One of the most annoying conditions when using a PC comes up when your device suddenly dies and you do not know the cause. Disaster arises when such a thing happens, especially if you have not saved the work that is being done. The more miserable is life. Basically, there are many factors that can explain the sudden death of the PC. But that does not mean that the PC is totally dead, but we are more referring to the condition where the PC suddenly died without we pressing the shut-down button.
Here we want to explain how to find the main cause of sudden PC death. There are several cases of PC death that can be read from several sources on the internet. Here we want to take one example where there is a PC user who just installed the latest motherboard and processor. Instead of enjoying his new stuff, the PC he used instead died suddenly without the owner pressing the shut-down button.
This happens when it runs some heavy apps and games. Meanwhile, the PC is fine when not in use, or is in idle condition. The death of his PC came without warning. No error messages appear or blue screen of death on display. His PC suddenly shut down by itself.
Such problems usually occur when the CPU temperature is too hot. But in the case of the owner above, the CPU and casing temperatures look normal. So the problem is not related to CPU temperature. So what?
The answer is easy: the problem that arises as above is more due to power supply error, in the sense that the PSU is not working properly. If you have similar problems, try monitoring the processor’s clock speed using utilities like TMonitor designed by CPUID. When using the utility, you may find facts where the PC has shut down suddenly when the clock speed of the CPU speed reaches a certain number.
Enable TMonitor, and at the same time run a processor-friendly app (in the sense of not overloading the processor) to check whether the clock processor increase directly affects crashes (sudden death). Check carefully the increase in processor clock speed, and see what number the processor can run normally before experiencing crashes.
In addition, you can also use some kind of software to monitor the amount of voltage provided by the power supply. Such software is usually given directly by the motherboard manufacturer you hold. If not, then you can use other software such as HWMonitor which is also dedicated by CPUID.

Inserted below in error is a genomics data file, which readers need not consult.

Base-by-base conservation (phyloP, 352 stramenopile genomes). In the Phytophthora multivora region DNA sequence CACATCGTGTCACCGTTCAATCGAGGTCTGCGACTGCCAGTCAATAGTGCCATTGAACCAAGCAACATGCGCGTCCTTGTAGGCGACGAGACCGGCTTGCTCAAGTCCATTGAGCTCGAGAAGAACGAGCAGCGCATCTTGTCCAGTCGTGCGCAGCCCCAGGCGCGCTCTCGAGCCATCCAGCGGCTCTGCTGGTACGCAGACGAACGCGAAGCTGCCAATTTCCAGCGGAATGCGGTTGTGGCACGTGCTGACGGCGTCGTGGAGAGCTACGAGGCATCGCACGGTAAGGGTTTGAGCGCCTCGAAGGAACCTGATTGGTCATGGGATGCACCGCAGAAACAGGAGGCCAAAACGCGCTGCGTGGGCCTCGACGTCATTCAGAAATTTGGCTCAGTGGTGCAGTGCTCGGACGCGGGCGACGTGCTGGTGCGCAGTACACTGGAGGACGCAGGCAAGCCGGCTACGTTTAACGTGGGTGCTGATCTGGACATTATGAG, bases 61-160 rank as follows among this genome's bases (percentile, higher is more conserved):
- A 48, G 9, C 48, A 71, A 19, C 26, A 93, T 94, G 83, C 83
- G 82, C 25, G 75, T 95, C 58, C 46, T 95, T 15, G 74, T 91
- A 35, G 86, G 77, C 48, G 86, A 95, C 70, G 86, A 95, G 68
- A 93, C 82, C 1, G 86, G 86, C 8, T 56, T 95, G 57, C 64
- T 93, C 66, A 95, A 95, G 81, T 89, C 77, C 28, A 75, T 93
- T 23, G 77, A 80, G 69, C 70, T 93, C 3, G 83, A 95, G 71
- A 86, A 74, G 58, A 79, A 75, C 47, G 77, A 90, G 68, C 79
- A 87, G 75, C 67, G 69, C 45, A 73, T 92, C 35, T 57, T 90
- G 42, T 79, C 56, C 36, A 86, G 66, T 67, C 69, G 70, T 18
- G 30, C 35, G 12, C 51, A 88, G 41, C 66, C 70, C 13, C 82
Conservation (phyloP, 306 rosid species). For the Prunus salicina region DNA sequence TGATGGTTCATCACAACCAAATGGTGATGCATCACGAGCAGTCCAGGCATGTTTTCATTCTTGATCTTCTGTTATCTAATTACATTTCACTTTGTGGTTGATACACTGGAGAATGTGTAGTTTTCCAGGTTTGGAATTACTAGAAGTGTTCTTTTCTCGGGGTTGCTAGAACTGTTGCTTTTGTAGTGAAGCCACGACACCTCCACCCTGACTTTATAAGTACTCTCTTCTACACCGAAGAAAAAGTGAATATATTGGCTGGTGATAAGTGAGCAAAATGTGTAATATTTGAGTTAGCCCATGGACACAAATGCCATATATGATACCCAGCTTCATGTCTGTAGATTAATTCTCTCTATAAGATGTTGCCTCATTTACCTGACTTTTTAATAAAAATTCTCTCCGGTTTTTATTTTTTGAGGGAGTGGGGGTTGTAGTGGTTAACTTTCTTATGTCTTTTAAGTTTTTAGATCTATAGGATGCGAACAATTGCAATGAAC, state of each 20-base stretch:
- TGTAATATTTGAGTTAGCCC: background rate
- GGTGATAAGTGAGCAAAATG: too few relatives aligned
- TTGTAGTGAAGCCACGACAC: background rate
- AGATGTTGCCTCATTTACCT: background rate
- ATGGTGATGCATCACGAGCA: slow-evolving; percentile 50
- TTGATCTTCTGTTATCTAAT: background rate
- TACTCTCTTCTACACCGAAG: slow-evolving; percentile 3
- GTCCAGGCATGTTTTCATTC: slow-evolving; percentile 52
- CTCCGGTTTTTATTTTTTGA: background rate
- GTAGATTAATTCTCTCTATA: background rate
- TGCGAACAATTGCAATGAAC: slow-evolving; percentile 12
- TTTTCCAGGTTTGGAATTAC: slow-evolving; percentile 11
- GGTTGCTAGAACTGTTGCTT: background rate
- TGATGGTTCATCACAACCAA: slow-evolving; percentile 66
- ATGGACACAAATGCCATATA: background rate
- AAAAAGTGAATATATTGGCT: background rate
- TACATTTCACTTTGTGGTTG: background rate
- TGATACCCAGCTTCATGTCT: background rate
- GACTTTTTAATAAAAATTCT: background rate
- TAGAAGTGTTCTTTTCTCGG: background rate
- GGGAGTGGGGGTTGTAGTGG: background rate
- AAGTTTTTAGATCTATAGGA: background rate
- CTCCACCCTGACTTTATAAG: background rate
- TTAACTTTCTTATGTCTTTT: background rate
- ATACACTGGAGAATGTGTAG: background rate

Under normal conditions, the power supply unit should deliver 3.3-, 5-, and 12V currents onto the motherboard. However, the delivery current may vary in number if the power supply unit is too low or in defective condition. A power supply that does not work properly should give a sudden shutdown problem when the CPU clock speed reaches a certain number. And if the power supply is not running properly, then the only option is to replace it with a new unit.
While waiting for the arrival of a new power supply unit, you should start limiting the CPU clock speed. This needs to be done to prevent the emergence of an advanced crash that will even cause damage to other components.
To limit the CPU clock speed, connect the Power Options menu inside the Windows control panel 10. Then click on the ‘Change plan settings’ section to enter the advanced menu which is useful in regulating the power used. Alternatively, you can find ‘Change Plan Settings’ by typing “power options” in the search field. The result will look like this:
After entering menu ‘change plan settings’, click on ‘Change advanced power settings’, then sort to the bottom until you find ‘Processor power management’. In this section do click on ‘Maximum processor state’ and lower the setting number to below 100 percent.
About how low the number can be lowered, you can refer to the value of the clock speed of the processor displayed by the TMonitor utility. In other words, set the clock speed of the processor on a secure number that does not cause crashes.
Save the temporary settings, and do not forget to restore them to default settings after a new power supply is installed.